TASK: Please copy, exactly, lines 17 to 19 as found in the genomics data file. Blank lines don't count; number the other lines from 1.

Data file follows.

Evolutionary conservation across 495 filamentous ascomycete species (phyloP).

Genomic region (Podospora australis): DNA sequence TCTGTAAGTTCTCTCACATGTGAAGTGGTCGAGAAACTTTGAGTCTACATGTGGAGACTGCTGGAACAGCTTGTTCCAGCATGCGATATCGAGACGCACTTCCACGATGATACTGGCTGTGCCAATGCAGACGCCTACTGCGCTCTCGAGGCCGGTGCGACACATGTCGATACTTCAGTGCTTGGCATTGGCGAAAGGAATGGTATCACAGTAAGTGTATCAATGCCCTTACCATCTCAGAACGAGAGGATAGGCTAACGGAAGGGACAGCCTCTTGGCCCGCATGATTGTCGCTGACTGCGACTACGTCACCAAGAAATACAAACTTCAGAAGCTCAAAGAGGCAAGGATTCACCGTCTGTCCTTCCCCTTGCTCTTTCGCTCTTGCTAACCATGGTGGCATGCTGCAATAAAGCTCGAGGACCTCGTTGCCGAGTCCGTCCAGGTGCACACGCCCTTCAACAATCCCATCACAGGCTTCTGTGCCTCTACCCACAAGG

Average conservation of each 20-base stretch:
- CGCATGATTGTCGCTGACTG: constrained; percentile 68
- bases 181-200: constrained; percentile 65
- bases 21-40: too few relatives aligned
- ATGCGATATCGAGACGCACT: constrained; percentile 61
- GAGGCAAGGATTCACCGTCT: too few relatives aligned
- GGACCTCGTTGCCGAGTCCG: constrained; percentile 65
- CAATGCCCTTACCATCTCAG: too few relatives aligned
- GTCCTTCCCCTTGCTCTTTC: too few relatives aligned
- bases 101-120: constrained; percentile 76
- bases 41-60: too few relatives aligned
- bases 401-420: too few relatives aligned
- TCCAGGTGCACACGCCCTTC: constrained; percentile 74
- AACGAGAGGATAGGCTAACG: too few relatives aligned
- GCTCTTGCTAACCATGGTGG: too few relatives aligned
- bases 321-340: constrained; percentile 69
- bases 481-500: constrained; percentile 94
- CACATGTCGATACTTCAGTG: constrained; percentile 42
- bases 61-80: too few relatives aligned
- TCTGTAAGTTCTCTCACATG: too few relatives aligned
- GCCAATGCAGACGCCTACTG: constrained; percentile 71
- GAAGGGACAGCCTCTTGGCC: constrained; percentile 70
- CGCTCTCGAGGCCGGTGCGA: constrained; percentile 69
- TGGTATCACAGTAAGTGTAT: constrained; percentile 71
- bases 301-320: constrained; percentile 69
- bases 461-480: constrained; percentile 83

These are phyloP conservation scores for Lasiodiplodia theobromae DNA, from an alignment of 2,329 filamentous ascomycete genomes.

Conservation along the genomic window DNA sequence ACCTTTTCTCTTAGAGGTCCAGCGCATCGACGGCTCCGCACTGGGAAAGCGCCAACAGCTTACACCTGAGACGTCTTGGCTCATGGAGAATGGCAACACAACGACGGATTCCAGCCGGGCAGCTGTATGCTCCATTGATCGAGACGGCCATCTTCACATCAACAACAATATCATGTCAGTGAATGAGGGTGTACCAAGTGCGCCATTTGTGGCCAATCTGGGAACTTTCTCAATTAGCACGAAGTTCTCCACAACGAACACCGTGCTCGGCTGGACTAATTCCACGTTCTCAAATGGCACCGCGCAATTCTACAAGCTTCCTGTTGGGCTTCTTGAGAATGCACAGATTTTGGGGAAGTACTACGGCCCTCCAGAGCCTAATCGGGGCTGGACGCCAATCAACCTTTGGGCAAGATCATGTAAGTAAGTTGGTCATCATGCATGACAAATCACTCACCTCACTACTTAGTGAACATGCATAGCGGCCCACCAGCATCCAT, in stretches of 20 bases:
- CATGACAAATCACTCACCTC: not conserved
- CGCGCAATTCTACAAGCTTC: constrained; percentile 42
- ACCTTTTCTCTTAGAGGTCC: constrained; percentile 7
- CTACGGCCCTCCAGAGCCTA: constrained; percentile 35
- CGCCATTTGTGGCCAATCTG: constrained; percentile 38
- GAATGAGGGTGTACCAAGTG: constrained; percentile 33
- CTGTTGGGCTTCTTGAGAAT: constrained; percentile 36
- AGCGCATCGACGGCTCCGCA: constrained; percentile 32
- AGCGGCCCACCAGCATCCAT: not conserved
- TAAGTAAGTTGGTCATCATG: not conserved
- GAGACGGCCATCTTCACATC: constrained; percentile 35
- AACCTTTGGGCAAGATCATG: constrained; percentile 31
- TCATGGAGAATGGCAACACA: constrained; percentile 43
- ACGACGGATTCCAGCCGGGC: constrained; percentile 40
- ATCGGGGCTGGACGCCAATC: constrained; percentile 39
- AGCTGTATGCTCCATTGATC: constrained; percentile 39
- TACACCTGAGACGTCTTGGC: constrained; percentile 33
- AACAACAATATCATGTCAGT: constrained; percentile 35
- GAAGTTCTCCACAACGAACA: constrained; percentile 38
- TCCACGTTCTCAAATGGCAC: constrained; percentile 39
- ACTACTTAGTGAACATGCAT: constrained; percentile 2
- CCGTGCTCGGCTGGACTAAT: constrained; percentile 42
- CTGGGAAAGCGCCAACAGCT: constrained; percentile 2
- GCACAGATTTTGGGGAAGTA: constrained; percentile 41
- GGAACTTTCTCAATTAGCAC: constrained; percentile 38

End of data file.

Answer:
- GCTCTTGCTAACCATGGTGG: too few relatives aligned
- bases 321-340: constrained; percentile 69
- bases 481-500: constrained; percentile 94